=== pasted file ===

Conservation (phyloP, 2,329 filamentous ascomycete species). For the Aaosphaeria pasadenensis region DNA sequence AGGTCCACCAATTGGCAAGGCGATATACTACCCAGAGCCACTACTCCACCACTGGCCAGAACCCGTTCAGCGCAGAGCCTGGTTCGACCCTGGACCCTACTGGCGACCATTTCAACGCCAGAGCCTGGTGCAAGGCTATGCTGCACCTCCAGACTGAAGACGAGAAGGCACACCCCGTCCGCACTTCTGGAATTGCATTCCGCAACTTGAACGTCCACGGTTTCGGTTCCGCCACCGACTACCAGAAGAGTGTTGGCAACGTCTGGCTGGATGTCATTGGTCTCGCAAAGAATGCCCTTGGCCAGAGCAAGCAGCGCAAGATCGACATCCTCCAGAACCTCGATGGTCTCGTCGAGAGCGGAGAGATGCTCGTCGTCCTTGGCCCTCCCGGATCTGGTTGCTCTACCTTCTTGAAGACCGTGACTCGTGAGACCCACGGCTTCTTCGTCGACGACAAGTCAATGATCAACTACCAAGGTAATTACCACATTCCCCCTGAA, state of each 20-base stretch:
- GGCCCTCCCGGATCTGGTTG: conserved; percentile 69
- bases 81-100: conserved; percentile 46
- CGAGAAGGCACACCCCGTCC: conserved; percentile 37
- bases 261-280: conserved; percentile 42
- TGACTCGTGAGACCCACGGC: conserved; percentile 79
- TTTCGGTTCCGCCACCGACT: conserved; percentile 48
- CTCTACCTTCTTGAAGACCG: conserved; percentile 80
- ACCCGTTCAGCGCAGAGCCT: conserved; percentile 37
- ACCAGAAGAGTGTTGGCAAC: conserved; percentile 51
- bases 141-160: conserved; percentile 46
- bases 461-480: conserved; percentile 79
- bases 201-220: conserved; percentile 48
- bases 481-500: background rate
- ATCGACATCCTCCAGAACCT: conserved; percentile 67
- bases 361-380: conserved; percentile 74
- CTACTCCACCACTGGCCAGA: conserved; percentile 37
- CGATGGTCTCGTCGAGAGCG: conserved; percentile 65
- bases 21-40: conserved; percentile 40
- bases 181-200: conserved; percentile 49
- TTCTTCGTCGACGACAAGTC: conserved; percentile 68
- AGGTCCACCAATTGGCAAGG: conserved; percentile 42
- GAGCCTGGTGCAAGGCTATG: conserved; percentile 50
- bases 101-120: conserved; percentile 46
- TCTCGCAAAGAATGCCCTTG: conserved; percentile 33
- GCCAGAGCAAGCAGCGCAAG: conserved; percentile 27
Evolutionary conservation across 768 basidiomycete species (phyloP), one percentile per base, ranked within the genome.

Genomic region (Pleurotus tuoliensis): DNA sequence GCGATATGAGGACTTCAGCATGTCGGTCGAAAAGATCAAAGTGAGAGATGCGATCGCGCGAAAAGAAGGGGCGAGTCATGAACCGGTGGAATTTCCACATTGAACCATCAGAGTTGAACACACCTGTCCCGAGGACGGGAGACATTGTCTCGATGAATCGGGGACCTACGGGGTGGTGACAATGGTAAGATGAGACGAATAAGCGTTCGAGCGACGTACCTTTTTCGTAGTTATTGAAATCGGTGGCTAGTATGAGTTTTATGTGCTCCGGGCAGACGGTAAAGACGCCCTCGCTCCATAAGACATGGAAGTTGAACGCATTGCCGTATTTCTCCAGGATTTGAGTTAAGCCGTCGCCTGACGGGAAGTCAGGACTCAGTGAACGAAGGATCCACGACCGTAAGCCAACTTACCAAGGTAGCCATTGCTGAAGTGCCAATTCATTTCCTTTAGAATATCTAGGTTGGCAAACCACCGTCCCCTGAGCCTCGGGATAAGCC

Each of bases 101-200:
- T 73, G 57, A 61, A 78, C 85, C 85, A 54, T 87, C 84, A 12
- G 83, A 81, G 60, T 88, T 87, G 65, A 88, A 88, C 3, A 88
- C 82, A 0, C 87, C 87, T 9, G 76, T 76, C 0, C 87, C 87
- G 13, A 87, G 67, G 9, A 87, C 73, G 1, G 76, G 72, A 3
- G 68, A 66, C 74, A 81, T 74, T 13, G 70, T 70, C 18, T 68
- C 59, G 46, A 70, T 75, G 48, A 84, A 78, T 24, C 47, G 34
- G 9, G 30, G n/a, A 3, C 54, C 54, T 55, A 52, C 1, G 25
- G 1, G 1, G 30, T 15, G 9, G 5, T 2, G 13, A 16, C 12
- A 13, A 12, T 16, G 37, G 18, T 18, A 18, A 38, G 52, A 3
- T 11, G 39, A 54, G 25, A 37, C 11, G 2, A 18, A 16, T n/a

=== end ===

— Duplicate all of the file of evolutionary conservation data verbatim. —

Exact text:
Conservation (phyloP, 2,329 filamentous ascomycete species). For the Aaosphaeria pasadenensis region DNA sequence AGGTCCACCAATTGGCAAGGCGATATACTACCCAGAGCCACTACTCCACCACTGGCCAGAACCCGTTCAGCGCAGAGCCTGGTTCGACCCTGGACCCTACTGGCGACCATTTCAACGCCAGAGCCTGGTGCAAGGCTATGCTGCACCTCCAGACTGAAGACGAGAAGGCACACCCCGTCCGCACTTCTGGAATTGCATTCCGCAACTTGAACGTCCACGGTTTCGGTTCCGCCACCGACTACCAGAAGAGTGTTGGCAACGTCTGGCTGGATGTCATTGGTCTCGCAAAGAATGCCCTTGGCCAGAGCAAGCAGCGCAAGATCGACATCCTCCAGAACCTCGATGGTCTCGTCGAGAGCGGAGAGATGCTCGTCGTCCTTGGCCCTCCCGGATCTGGTTGCTCTACCTTCTTGAAGACCGTGACTCGTGAGACCCACGGCTTCTTCGTCGACGACAAGTCAATGATCAACTACCAAGGTAATTACCACATTCCCCCTGAA, state of each 20-base stretch:
- GGCCCTCCCGGATCTGGTTG: conserved; percentile 69
- bases 81-100: conserved; percentile 46
- CGAGAAGGCACACCCCGTCC: conserved; percentile 37
- bases 261-280: conserved; percentile 42
- TGACTCGTGAGACCCACGGC: conserved; percentile 79
- TTTCGGTTCCGCCACCGACT: conserved; percentile 48
- CTCTACCTTCTTGAAGACCG: conserved; percentile 80
- ACCCGTTCAGCGCAGAGCCT: conserved; percentile 37
- ACCAGAAGAGTGTTGGCAAC: conserved; percentile 51
- bases 141-160: conserved; percentile 46
- bases 461-480: conserved; percentile 79
- bases 201-220: conserved; percentile 48
- bases 481-500: background rate
- ATCGACATCCTCCAGAACCT: conserved; percentile 67
- bases 361-380: conserved; percentile 74
- CTACTCCACCACTGGCCAGA: conserved; percentile 37
- CGATGGTCTCGTCGAGAGCG: conserved; percentile 65
- bases 21-40: conserved; percentile 40
- bases 181-200: conserved; percentile 49
- TTCTTCGTCGACGACAAGTC: conserved; percentile 68
- AGGTCCACCAATTGGCAAGG: conserved; percentile 42
- GAGCCTGGTGCAAGGCTATG: conserved; percentile 50
- bases 101-120: conserved; percentile 46
- TCTCGCAAAGAATGCCCTTG: conserved; percentile 33
- GCCAGAGCAAGCAGCGCAAG: conserved; percentile 27
Evolutionary conservation across 768 basidiomycete species (phyloP), one percentile per base, ranked within the genome.

Genomic region (Pleurotus tuoliensis): DNA sequence GCGATATGAGGACTTCAGCATGTCGGTCGAAAAGATCAAAGTGAGAGATGCGATCGCGCGAAAAGAAGGGGCGAGTCATGAACCGGTGGAATTTCCACATTGAACCATCAGAGTTGAACACACCTGTCCCGAGGACGGGAGACATTGTCTCGATGAATCGGGGACCTACGGGGTGGTGACAATGGTAAGATGAGACGAATAAGCGTTCGAGCGACGTACCTTTTTCGTAGTTATTGAAATCGGTGGCTAGTATGAGTTTTATGTGCTCCGGGCAGACGGTAAAGACGCCCTCGCTCCATAAGACATGGAAGTTGAACGCATTGCCGTATTTCTCCAGGATTTGAGTTAAGCCGTCGCCTGACGGGAAGTCAGGACTCAGTGAACGAAGGATCCACGACCGTAAGCCAACTTACCAAGGTAGCCATTGCTGAAGTGCCAATTCATTTCCTTTAGAATATCTAGGTTGGCAAACCACCGTCCCCTGAGCCTCGGGATAAGCC

Each of bases 101-200:
- T 73, G 57, A 61, A 78, C 85, C 85, A 54, T 87, C 84, A 12
- G 83, A 81, G 60, T 88, T 87, G 65, A 88, A 88, C 3, A 88
- C 82, A 0, C 87, C 87, T 9, G 76, T 76, C 0, C 87, C 87
- G 13, A 87, G 67, G 9, A 87, C 73, G 1, G 76, G 72, A 3
- G 68, A 66, C 74, A 81, T 74, T 13, G 70, T 70, C 18, T 68
- C 59, G 46, A 70, T 75, G 48, A 84, A 78, T 24, C 47, G 34
- G 9, G 30, G n/a, A 3, C 54, C 54, T 55, A 52, C 1, G 25
- G 1, G 1, G 30, T 15, G 9, G 5, T 2, G 13, A 16, C 12
- A 13, A 12, T 16, G 37, G 18, T 18, A 18, A 38, G 52, A 3
- T 11, G 39, A 54, G 25, A 37, C 11, G 2, A 18, A 16, T n/a